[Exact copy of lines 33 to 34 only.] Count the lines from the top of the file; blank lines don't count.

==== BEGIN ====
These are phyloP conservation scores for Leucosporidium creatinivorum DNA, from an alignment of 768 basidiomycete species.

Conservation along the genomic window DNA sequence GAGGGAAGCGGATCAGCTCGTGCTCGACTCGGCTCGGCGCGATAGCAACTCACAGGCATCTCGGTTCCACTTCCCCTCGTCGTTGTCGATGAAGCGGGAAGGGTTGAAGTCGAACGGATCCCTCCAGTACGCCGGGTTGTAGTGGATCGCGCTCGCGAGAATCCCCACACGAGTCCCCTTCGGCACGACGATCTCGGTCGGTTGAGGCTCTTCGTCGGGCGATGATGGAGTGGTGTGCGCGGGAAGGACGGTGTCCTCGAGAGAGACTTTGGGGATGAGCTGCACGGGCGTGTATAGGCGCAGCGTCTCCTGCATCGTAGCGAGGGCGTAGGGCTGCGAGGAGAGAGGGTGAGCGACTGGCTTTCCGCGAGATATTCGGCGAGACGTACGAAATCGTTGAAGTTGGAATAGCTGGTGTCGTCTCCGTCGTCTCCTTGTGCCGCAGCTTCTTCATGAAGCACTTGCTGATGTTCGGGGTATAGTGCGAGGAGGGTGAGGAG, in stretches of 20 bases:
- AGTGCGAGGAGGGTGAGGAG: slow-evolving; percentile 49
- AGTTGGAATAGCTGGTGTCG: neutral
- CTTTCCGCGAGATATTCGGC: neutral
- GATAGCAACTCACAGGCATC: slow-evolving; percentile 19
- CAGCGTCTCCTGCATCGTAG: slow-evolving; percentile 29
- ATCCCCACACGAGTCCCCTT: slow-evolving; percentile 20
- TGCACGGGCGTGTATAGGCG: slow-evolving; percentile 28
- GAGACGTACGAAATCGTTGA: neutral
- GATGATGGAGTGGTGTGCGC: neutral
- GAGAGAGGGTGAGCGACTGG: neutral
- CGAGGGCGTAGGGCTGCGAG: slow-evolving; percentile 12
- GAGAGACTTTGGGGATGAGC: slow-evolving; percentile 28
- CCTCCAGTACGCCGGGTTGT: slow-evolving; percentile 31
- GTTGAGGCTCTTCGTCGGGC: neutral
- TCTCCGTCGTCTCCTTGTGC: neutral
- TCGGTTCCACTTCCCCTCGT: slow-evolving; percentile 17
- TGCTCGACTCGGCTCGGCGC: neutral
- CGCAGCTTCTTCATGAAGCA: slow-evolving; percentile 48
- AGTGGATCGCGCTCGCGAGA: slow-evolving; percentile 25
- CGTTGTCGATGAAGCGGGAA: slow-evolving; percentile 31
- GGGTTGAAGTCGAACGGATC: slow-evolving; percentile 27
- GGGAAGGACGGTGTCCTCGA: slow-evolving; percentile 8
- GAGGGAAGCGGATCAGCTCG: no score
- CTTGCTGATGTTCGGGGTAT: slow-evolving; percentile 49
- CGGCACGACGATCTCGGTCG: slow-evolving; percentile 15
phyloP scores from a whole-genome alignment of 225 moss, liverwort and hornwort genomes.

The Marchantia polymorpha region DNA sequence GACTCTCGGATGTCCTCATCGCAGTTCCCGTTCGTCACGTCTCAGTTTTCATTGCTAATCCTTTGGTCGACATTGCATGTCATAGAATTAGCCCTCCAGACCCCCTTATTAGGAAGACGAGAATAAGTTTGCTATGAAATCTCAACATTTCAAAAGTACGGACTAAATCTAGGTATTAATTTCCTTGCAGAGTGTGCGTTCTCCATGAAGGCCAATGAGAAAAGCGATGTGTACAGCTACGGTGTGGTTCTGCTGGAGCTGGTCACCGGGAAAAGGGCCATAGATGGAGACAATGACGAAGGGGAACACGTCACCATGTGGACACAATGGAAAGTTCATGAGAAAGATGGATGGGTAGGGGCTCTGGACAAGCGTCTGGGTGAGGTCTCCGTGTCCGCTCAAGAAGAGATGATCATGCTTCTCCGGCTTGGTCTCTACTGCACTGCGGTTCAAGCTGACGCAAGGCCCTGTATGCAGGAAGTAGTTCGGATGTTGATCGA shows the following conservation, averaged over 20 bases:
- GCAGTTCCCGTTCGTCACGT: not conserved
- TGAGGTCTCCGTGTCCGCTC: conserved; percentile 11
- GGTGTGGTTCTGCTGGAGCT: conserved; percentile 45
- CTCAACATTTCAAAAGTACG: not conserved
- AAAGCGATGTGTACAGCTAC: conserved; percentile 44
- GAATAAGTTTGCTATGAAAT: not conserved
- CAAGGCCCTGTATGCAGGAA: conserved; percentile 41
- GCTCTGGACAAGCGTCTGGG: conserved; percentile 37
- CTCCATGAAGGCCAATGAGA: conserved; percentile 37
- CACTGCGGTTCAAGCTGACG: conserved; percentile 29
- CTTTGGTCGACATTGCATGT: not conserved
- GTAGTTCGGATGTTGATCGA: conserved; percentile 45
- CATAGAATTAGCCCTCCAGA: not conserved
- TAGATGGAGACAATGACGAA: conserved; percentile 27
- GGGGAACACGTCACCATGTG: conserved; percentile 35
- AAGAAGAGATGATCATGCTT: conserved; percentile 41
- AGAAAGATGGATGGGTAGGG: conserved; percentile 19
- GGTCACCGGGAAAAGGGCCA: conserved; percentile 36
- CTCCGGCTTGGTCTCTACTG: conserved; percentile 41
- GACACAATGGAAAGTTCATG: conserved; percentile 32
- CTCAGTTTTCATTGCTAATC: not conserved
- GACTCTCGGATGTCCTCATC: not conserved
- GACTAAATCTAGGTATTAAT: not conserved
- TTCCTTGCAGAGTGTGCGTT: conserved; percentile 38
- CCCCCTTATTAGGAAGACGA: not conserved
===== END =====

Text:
- CTCAACATTTCAAAAGTACG: not conserved
- AAAGCGATGTGTACAGCTAC: conserved; percentile 44